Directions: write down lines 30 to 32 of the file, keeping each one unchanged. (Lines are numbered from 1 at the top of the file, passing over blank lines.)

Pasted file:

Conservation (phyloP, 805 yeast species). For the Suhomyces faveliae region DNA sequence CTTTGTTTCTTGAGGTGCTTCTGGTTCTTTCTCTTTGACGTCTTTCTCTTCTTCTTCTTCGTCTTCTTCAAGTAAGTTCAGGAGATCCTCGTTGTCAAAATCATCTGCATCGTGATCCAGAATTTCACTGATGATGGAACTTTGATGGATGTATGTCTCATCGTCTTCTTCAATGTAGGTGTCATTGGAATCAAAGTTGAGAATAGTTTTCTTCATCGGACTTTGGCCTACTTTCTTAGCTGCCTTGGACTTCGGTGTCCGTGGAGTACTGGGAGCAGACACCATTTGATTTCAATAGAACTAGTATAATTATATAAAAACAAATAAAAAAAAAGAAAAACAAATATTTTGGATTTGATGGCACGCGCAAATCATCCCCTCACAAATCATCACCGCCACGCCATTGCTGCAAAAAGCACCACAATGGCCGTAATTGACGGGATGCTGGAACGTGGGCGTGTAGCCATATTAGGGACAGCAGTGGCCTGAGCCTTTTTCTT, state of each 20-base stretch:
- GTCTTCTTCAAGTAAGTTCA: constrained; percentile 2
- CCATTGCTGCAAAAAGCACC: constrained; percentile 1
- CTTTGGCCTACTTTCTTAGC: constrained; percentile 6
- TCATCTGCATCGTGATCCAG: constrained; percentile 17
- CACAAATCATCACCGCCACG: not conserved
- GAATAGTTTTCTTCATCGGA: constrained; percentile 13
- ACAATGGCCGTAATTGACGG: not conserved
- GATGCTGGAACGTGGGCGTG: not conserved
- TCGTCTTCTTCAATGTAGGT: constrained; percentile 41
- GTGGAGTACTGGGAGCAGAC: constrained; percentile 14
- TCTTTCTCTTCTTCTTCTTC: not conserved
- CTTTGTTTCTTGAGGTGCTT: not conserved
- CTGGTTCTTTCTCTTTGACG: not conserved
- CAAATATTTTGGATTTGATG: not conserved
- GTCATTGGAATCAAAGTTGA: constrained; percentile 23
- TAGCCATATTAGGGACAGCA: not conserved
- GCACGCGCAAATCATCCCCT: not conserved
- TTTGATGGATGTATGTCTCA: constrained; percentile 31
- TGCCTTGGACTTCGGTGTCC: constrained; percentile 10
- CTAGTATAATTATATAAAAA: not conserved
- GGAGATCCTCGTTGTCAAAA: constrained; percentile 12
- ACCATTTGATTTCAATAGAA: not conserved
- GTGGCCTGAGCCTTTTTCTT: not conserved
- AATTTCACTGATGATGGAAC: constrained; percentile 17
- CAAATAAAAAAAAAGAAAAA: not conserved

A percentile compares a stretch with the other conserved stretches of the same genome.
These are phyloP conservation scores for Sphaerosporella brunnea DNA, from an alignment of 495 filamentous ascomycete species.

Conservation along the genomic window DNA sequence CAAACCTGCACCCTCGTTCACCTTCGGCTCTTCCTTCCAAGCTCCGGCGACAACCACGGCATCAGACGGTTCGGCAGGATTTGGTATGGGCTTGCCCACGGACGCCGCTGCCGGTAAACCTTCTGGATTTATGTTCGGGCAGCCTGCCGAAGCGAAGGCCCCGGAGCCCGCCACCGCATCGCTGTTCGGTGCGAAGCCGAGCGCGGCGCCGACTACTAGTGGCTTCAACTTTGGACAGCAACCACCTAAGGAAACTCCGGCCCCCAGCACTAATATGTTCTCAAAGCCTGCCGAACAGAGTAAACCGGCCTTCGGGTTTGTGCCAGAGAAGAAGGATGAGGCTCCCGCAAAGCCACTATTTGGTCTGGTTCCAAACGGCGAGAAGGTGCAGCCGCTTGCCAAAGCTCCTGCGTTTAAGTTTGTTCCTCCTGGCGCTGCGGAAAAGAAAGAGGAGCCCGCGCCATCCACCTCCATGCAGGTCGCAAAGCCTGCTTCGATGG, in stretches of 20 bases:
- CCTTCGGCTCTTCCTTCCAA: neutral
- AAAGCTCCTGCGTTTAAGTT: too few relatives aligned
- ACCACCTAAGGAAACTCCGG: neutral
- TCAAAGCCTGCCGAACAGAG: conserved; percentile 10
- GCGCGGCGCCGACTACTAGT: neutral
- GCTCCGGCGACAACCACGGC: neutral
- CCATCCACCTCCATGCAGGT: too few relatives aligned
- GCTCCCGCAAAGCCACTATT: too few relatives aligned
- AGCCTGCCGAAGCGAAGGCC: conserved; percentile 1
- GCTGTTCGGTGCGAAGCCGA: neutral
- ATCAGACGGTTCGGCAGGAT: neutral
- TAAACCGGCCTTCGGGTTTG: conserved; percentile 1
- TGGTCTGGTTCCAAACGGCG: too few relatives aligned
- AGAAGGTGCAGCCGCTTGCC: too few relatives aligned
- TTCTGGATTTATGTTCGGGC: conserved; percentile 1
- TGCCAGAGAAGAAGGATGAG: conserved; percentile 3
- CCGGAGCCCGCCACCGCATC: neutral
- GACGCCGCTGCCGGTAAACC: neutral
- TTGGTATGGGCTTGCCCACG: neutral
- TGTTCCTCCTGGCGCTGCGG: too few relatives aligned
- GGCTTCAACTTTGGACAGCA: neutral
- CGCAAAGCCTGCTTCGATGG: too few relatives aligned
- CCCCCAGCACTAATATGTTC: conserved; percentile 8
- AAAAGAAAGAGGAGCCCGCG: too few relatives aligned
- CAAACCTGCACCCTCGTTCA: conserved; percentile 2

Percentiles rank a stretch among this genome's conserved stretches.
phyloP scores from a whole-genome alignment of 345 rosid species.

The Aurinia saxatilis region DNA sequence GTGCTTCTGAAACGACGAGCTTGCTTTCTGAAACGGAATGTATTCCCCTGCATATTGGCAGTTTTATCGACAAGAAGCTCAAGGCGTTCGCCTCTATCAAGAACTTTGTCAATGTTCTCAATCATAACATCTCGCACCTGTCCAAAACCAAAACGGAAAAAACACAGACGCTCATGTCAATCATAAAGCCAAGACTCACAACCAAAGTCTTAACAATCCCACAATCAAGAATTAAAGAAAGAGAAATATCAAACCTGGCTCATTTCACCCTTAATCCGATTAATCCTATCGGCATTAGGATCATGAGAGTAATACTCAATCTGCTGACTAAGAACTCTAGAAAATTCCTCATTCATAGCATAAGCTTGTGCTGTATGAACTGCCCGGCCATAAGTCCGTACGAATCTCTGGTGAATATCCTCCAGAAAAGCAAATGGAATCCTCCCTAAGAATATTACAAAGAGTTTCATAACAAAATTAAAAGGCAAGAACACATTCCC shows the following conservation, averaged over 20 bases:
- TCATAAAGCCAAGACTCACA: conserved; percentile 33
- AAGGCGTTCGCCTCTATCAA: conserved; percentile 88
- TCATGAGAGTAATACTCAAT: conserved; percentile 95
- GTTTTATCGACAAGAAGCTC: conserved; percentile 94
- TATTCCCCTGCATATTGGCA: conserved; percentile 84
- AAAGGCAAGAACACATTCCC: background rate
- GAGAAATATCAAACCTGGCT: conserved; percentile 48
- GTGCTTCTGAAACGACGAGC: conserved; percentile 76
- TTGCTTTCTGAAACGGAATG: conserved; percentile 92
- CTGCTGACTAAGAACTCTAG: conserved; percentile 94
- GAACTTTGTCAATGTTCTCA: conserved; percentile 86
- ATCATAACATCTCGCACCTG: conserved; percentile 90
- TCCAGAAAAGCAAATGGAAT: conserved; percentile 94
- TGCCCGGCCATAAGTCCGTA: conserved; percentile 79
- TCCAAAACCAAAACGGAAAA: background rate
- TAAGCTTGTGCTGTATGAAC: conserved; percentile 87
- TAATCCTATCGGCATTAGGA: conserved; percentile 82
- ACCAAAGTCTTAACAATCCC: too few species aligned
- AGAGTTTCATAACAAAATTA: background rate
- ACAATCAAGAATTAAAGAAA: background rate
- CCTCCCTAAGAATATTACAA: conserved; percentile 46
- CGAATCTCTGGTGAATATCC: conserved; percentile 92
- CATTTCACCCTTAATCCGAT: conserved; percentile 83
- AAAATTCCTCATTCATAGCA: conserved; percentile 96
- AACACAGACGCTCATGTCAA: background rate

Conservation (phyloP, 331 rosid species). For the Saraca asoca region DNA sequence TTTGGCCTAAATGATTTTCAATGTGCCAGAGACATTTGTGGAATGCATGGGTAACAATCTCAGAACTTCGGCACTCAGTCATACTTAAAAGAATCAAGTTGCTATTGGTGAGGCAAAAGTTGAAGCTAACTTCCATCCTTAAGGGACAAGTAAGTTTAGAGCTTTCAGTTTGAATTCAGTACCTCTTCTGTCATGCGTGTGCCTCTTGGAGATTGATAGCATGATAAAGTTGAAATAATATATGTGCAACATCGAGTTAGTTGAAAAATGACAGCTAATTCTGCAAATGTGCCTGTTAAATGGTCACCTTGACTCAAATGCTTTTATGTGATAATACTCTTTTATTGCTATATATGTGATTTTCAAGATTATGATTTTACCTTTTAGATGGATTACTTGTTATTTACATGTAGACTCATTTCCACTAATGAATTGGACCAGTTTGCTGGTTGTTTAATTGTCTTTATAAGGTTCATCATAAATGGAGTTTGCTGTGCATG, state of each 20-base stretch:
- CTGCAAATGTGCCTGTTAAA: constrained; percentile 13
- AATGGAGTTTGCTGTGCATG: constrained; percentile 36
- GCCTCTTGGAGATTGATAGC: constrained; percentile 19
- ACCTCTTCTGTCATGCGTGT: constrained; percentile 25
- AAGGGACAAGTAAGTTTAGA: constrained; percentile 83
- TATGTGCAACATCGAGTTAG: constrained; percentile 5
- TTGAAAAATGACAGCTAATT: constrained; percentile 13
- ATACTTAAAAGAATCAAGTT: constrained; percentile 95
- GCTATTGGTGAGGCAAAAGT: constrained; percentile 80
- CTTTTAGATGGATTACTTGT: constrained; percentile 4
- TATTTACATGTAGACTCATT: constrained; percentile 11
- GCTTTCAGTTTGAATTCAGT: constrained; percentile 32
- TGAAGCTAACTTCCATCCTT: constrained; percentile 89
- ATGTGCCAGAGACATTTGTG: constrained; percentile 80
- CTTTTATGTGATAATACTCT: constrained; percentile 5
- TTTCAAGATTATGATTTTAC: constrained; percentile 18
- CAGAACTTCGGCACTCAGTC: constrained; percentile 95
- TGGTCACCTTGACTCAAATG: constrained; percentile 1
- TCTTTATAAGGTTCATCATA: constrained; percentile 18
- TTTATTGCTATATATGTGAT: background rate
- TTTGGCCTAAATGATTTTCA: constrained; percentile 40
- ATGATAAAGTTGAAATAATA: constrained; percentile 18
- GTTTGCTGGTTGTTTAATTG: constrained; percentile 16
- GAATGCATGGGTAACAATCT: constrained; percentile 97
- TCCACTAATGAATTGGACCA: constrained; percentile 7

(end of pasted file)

- CCTTCGGCTCTTCCTTCCAA: neutral
- AAAGCTCCTGCGTTTAAGTT: too few relatives aligned
- ACCACCTAAGGAAACTCCGG: neutral